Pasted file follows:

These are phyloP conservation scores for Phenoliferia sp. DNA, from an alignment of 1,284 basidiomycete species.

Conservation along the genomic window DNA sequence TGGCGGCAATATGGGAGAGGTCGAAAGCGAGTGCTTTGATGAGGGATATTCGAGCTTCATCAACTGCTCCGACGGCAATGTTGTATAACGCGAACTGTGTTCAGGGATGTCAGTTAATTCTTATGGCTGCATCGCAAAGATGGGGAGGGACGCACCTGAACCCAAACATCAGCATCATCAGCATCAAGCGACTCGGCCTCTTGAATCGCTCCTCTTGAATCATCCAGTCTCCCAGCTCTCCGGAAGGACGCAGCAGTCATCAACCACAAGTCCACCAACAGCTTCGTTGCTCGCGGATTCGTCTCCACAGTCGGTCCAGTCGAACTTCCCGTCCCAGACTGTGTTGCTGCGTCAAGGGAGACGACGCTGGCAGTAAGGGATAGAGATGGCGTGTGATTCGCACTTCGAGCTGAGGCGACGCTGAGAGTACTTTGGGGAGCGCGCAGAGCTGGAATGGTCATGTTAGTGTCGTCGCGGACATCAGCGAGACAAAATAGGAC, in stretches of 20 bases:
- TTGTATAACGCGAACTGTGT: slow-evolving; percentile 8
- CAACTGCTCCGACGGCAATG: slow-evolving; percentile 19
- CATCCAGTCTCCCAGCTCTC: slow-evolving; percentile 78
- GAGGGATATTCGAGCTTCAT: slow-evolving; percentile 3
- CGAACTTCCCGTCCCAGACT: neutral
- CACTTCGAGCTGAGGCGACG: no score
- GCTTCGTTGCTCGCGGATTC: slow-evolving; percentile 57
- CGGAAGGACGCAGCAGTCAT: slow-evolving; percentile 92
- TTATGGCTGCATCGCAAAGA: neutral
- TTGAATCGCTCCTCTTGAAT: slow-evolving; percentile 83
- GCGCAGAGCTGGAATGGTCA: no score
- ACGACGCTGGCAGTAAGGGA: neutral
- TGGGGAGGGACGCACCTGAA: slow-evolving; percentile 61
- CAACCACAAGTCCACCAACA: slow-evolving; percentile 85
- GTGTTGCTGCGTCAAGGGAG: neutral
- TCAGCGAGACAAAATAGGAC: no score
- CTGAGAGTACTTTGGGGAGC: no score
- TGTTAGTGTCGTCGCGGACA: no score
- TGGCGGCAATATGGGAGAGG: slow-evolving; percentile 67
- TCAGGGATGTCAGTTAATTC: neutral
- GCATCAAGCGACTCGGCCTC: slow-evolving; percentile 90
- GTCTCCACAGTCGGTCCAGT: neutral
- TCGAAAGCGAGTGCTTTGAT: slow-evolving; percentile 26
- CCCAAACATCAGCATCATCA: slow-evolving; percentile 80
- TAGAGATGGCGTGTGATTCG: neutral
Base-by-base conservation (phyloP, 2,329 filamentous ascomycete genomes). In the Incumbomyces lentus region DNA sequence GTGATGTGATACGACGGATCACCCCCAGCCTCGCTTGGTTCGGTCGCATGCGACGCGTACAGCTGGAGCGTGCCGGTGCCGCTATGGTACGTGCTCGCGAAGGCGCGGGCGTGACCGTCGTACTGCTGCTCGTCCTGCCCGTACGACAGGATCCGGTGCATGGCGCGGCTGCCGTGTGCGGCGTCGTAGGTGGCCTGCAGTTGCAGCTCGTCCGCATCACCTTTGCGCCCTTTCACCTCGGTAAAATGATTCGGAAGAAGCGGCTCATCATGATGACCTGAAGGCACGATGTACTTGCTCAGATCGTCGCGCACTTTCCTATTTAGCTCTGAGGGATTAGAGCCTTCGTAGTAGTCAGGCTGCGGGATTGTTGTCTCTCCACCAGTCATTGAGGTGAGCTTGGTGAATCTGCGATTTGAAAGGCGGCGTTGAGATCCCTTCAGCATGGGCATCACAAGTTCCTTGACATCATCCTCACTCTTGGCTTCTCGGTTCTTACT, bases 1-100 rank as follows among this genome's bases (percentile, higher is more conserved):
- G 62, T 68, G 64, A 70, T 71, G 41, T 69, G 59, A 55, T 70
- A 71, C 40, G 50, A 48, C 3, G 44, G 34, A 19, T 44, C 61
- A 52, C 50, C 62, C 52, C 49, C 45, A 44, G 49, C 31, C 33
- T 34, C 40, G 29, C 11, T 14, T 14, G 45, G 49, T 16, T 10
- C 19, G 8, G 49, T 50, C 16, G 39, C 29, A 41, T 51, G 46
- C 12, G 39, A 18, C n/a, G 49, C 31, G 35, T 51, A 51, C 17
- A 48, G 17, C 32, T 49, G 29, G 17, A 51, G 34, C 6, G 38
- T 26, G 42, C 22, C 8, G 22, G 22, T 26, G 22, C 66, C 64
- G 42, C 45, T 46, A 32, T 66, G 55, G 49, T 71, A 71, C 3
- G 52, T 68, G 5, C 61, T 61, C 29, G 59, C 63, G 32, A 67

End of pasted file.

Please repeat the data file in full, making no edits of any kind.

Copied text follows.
These are phyloP conservation scores for Phenoliferia sp. DNA, from an alignment of 1,284 basidiomycete species.

Conservation along the genomic window DNA sequence TGGCGGCAATATGGGAGAGGTCGAAAGCGAGTGCTTTGATGAGGGATATTCGAGCTTCATCAACTGCTCCGACGGCAATGTTGTATAACGCGAACTGTGTTCAGGGATGTCAGTTAATTCTTATGGCTGCATCGCAAAGATGGGGAGGGACGCACCTGAACCCAAACATCAGCATCATCAGCATCAAGCGACTCGGCCTCTTGAATCGCTCCTCTTGAATCATCCAGTCTCCCAGCTCTCCGGAAGGACGCAGCAGTCATCAACCACAAGTCCACCAACAGCTTCGTTGCTCGCGGATTCGTCTCCACAGTCGGTCCAGTCGAACTTCCCGTCCCAGACTGTGTTGCTGCGTCAAGGGAGACGACGCTGGCAGTAAGGGATAGAGATGGCGTGTGATTCGCACTTCGAGCTGAGGCGACGCTGAGAGTACTTTGGGGAGCGCGCAGAGCTGGAATGGTCATGTTAGTGTCGTCGCGGACATCAGCGAGACAAAATAGGAC, in stretches of 20 bases:
- TTGTATAACGCGAACTGTGT: slow-evolving; percentile 8
- CAACTGCTCCGACGGCAATG: slow-evolving; percentile 19
- CATCCAGTCTCCCAGCTCTC: slow-evolving; percentile 78
- GAGGGATATTCGAGCTTCAT: slow-evolving; percentile 3
- CGAACTTCCCGTCCCAGACT: neutral
- CACTTCGAGCTGAGGCGACG: no score
- GCTTCGTTGCTCGCGGATTC: slow-evolving; percentile 57
- CGGAAGGACGCAGCAGTCAT: slow-evolving; percentile 92
- TTATGGCTGCATCGCAAAGA: neutral
- TTGAATCGCTCCTCTTGAAT: slow-evolving; percentile 83
- GCGCAGAGCTGGAATGGTCA: no score
- ACGACGCTGGCAGTAAGGGA: neutral
- TGGGGAGGGACGCACCTGAA: slow-evolving; percentile 61
- CAACCACAAGTCCACCAACA: slow-evolving; percentile 85
- GTGTTGCTGCGTCAAGGGAG: neutral
- TCAGCGAGACAAAATAGGAC: no score
- CTGAGAGTACTTTGGGGAGC: no score
- TGTTAGTGTCGTCGCGGACA: no score
- TGGCGGCAATATGGGAGAGG: slow-evolving; percentile 67
- TCAGGGATGTCAGTTAATTC: neutral
- GCATCAAGCGACTCGGCCTC: slow-evolving; percentile 90
- GTCTCCACAGTCGGTCCAGT: neutral
- TCGAAAGCGAGTGCTTTGAT: slow-evolving; percentile 26
- CCCAAACATCAGCATCATCA: slow-evolving; percentile 80
- TAGAGATGGCGTGTGATTCG: neutral
Base-by-base conservation (phyloP, 2,329 filamentous ascomycete genomes). In the Incumbomyces lentus region DNA sequence GTGATGTGATACGACGGATCACCCCCAGCCTCGCTTGGTTCGGTCGCATGCGACGCGTACAGCTGGAGCGTGCCGGTGCCGCTATGGTACGTGCTCGCGAAGGCGCGGGCGTGACCGTCGTACTGCTGCTCGTCCTGCCCGTACGACAGGATCCGGTGCATGGCGCGGCTGCCGTGTGCGGCGTCGTAGGTGGCCTGCAGTTGCAGCTCGTCCGCATCACCTTTGCGCCCTTTCACCTCGGTAAAATGATTCGGAAGAAGCGGCTCATCATGATGACCTGAAGGCACGATGTACTTGCTCAGATCGTCGCGCACTTTCCTATTTAGCTCTGAGGGATTAGAGCCTTCGTAGTAGTCAGGCTGCGGGATTGTTGTCTCTCCACCAGTCATTGAGGTGAGCTTGGTGAATCTGCGATTTGAAAGGCGGCGTTGAGATCCCTTCAGCATGGGCATCACAAGTTCCTTGACATCATCCTCACTCTTGGCTTCTCGGTTCTTACT, bases 1-100 rank as follows among this genome's bases (percentile, higher is more conserved):
- G 62, T 68, G 64, A 70, T 71, G 41, T 69, G 59, A 55, T 70
- A 71, C 40, G 50, A 48, C 3, G 44, G 34, A 19, T 44, C 61
- A 52, C 50, C 62, C 52, C 49, C 45, A 44, G 49, C 31, C 33
- T 34, C 40, G 29, C 11, T 14, T 14, G 45, G 49, T 16, T 10
- C 19, G 8, G 49, T 50, C 16, G 39, C 29, A 41, T 51, G 46
- C 12, G 39, A 18, C n/a, G 49, C 31, G 35, T 51, A 51, C 17
- A 48, G 17, C 32, T 49, G 29, G 17, A 51, G 34, C 6, G 38
- T 26, G 42, C 22, C 8, G 22, G 22, T 26, G 22, C 66, C 64
- G 42, C 45, T 46, A 32, T 66, G 55, G 49, T 71, A 71, C 3
- G 52, T 68, G 5, C 61, T 61, C 29, G 59, C 63, G 32, A 67